The nation also has a shortage of providers - physicians and nurses --trained in palliative
care. Legislation I authored, "The Palliative Care Training Act," provides funding to
assure there is a medical faculty trained in palliative care for all ages.
It is a sad fact that not everyone can be cured. As the number of ways to prolong life
multiplies, end of life care issues will be more controversial, more difficult and more
painful. The aging of our population will bring more families face-to-face with these
issues, as well. I contend that the more that is done to improve end of life care and to
help support patient and family decisions, the less people will turn to physician aid in
The country's legal system should not make those decisions more difficult, or more
For the citizens of Oregon, the Death With Dignity Act has brought about improvement
in many areas and encouraged conversations that many would never have had otherwise.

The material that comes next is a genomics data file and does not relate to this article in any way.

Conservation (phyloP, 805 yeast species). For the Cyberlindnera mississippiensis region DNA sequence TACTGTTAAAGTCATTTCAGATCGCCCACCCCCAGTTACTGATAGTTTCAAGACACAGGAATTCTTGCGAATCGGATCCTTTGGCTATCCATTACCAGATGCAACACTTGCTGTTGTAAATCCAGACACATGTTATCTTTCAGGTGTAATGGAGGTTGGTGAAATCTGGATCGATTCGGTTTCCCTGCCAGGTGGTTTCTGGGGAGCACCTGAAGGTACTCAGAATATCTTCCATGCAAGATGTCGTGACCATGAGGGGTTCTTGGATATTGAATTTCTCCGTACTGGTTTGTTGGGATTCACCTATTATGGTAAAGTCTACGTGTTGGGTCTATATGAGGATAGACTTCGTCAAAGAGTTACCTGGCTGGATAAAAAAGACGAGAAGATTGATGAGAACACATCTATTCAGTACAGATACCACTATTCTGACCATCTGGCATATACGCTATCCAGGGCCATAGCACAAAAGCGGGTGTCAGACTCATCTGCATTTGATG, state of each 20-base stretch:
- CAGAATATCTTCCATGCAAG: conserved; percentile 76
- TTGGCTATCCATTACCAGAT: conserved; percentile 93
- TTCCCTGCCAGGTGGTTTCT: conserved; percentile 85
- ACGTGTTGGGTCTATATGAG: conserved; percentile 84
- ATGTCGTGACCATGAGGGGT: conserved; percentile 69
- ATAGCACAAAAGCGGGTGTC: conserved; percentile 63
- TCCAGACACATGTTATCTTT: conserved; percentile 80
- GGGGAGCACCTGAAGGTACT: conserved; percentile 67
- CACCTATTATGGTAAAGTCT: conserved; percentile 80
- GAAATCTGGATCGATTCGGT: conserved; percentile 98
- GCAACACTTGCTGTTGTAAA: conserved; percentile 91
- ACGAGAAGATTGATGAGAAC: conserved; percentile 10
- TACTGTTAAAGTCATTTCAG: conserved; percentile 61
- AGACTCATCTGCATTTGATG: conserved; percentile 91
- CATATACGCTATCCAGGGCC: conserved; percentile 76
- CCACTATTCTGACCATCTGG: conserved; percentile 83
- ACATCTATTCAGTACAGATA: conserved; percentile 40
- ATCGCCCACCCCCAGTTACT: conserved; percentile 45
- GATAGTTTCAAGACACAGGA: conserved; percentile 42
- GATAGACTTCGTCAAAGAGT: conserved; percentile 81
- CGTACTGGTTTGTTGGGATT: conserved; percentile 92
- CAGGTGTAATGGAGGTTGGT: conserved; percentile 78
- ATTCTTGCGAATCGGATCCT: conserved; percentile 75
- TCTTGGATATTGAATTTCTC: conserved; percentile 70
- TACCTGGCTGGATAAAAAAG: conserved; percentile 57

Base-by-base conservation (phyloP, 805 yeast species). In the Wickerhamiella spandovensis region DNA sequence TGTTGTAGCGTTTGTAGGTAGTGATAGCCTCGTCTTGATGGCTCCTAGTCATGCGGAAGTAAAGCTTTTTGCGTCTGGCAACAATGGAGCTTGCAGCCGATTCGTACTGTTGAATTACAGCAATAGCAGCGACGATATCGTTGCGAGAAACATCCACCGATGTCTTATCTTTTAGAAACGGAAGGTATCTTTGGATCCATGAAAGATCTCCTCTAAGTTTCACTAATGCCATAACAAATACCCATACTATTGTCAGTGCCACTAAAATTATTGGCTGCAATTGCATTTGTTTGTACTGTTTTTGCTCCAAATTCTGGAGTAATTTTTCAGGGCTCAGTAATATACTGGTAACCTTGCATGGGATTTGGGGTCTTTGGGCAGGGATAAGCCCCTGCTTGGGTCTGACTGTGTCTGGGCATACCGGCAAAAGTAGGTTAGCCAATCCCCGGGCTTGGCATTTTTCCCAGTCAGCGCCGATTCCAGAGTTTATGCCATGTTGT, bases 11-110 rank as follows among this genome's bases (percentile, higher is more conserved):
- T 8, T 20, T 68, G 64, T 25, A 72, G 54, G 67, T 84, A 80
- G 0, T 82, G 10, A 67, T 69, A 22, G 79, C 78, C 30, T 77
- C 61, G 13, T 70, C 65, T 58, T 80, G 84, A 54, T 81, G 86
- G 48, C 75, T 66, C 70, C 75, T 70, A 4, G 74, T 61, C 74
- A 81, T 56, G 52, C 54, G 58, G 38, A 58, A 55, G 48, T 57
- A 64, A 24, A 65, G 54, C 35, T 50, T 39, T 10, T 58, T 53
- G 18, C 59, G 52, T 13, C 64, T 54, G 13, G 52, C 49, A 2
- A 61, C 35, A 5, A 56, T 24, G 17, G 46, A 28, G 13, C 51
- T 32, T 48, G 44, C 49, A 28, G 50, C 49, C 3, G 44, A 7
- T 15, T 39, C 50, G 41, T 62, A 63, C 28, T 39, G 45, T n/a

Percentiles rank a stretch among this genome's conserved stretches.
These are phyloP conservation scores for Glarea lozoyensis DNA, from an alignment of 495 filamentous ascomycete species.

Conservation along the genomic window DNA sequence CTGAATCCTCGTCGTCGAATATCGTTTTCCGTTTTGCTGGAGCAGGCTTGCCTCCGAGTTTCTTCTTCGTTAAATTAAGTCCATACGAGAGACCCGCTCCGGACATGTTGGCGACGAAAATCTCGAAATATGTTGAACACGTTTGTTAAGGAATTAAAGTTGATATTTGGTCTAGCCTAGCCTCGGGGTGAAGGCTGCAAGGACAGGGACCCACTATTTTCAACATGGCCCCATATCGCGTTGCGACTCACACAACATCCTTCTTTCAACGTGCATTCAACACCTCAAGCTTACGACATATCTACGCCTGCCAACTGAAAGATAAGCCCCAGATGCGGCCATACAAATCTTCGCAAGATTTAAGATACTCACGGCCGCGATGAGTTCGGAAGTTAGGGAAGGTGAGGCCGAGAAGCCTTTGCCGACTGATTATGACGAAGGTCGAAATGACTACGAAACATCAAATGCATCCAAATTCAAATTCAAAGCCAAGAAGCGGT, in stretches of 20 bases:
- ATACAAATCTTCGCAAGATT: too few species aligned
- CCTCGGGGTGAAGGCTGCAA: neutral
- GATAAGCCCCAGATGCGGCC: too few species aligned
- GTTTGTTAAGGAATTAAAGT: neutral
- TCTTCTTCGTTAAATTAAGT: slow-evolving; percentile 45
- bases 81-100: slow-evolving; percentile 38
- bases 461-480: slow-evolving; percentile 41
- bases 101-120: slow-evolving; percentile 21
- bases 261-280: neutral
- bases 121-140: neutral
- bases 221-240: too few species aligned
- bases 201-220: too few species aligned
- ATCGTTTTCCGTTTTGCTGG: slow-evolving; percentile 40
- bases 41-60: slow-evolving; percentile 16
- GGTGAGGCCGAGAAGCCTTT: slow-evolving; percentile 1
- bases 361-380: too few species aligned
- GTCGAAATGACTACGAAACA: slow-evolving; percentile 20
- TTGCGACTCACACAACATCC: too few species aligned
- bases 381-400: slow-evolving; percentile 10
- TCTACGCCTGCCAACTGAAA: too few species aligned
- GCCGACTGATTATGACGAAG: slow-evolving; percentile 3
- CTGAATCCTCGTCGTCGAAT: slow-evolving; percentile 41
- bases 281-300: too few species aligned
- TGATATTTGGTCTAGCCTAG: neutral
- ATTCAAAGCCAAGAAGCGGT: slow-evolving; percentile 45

For many, it has brought a small measure of peace of mind, knowing that they can remain
in control of their lives if they choose to do so.
In Oregon, the end of life process has been decriminalized. And although I could not
prove it, I believe in Oregon we have fewer physician aid in dying cases than in other
states where that kind of action is prohibited.
Mr. Chairman, let me close by saying that I know these are deeply personal issues for all
Americans. My state has chosen a unique path. But rather than pursue a bitter and
divisive debate over physician aid in dying, I would offer that we work together to make
the end of life time a better one for all Americans.